The Stakes Are High, the World is Bleak

I may be late to the party here, or maybe early, caught, as I am, between news of the movie and the publication of the book, which came out four years ago.

The film Winter’s Bone was last month screened at Sundance, where it won the Grand Jury prize, and the Waldo Salt Screenwriting Award. Skimming the news from Sundance on the internet, I saw that Winter’s Bone is about an intrepid teenage girl who struggles to keep her family together after the disappearance of their father.

Odd, I thought. How did that happen? My script Wildflowers of the West is about an intrepid teenage girl who struggles to keep her family together after the death of her father. And there is no market for such a thing, no, none, none at all. What was I thinking?

During my trip to the Austin Film Festival, I barely could spit out the logline (which I felt I had really, really boiled down, boiled down to caramel) before something shiny apparently moved behind my head and my listener was gone. In one case, we were going around a table telling a producer about our projects, and I followed a guy who said, “My script is like ‘E.T. meets Toy Story.’” “My two favorite movies!” cried the producer. “Send it to me!” She then turned her perfect teeth on me, and I got as far as “an intrepid teenage girl …” before the light went out of her eyes.

“Who is your audience?” snapped another woman at the festival, when we casually exchanged loglines. She sounded quite irritated, as though “intrepid teenage girl” was the most repellent phrase she’d ever heard. We were standing in line to see “Precious: Based on the Novel Push by Sapphire.”

Based on the novel. Aye, there’s the rub. Winter’s Bone was indeed a novel first. I have spent the weekend reading it and it is one hell of a novel.

The heroine, Ree Dolly, is more than intrepid; she is one of the fiercest and bravest young women I’ve ever encountered in fiction. An Ozark teenager, she has been raising her two younger brothers single-handedly since her mother went crazy (“Mom’s morning pills turned her into a cat, a breathing thing that sat near heat and occasionally made a sound.”) and her father’s primary occupation is cooking meth, which is a kind of family tradition. Her father, gone missing yet again, has put up the house and land for his bail bond. Unless Ree finds him, she, her mother and brothers will be “livin’ in the fields like fuckin’ dogs, man.”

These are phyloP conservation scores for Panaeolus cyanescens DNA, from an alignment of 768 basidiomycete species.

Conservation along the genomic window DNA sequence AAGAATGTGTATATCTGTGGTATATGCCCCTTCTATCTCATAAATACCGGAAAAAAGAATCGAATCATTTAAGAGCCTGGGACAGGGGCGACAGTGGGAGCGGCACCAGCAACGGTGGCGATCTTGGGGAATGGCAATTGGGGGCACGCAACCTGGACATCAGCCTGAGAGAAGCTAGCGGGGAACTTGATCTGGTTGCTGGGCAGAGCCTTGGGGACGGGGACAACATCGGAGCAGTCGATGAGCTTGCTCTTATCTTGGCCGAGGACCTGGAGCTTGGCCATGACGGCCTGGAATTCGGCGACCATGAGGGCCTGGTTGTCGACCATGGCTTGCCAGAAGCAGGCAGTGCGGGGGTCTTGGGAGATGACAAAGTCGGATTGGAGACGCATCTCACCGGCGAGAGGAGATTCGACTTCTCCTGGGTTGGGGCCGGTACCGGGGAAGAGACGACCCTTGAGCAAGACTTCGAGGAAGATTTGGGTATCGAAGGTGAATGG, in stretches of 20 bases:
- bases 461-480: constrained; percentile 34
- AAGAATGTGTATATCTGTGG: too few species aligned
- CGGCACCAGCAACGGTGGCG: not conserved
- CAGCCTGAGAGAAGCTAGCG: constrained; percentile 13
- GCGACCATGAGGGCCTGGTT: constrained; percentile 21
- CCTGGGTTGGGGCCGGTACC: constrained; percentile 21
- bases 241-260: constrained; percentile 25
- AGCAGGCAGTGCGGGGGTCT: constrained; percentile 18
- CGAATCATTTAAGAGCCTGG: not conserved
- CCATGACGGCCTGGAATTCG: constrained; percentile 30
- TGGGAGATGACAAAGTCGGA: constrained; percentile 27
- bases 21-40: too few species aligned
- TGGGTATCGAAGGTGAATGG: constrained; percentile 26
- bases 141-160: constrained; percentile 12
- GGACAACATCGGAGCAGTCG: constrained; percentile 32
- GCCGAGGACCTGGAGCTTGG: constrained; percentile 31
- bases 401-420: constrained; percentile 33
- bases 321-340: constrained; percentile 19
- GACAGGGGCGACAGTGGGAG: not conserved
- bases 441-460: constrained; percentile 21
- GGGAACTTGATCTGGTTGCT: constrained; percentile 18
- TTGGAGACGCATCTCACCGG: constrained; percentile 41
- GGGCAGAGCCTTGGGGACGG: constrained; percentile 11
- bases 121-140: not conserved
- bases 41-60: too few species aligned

This was published as a Young Adult novel. Don’t ask me how, although that explains how I missed it. I never did understand the YA market, not when my novel was published as a YA, and not since. My own novel is indeed Anne of Green Gables compared to Winter’s Bone¸which our old high school librarian wouldn’t have gotten through three pages of before declaring it unsuitable. The language is filthy. Drugs are everywhere. Sex too is everywhere but far less pleasurable. Love is a slap in the face or a good hard pinch that at least shows you care. Ree’s “grand hope” for her brothers is that “these boys would not be dead to wonder by age twelve, dulled to life, empty of kindness, boiling with mean.” And then, there are the bad guys.

Apparently Daniel Woodrell, who lives in the Ozarks, coined the phrase, or perhaps invented the genre of “country noir.” He has written eight novels, another one of which,Woe to Live On was made into the film Ride with the Devil. In this, the lead character is an intrepid teenage … boy.

He writes about teenagers for the same reason I do. The stakes are high, the world is bleak.

I am now going to buy everything he has written. And so should you.

Here is his author’s page on Amazon. And here is an interview with him in The Southeast Review.

Originally published Sunday, February 21, 2010

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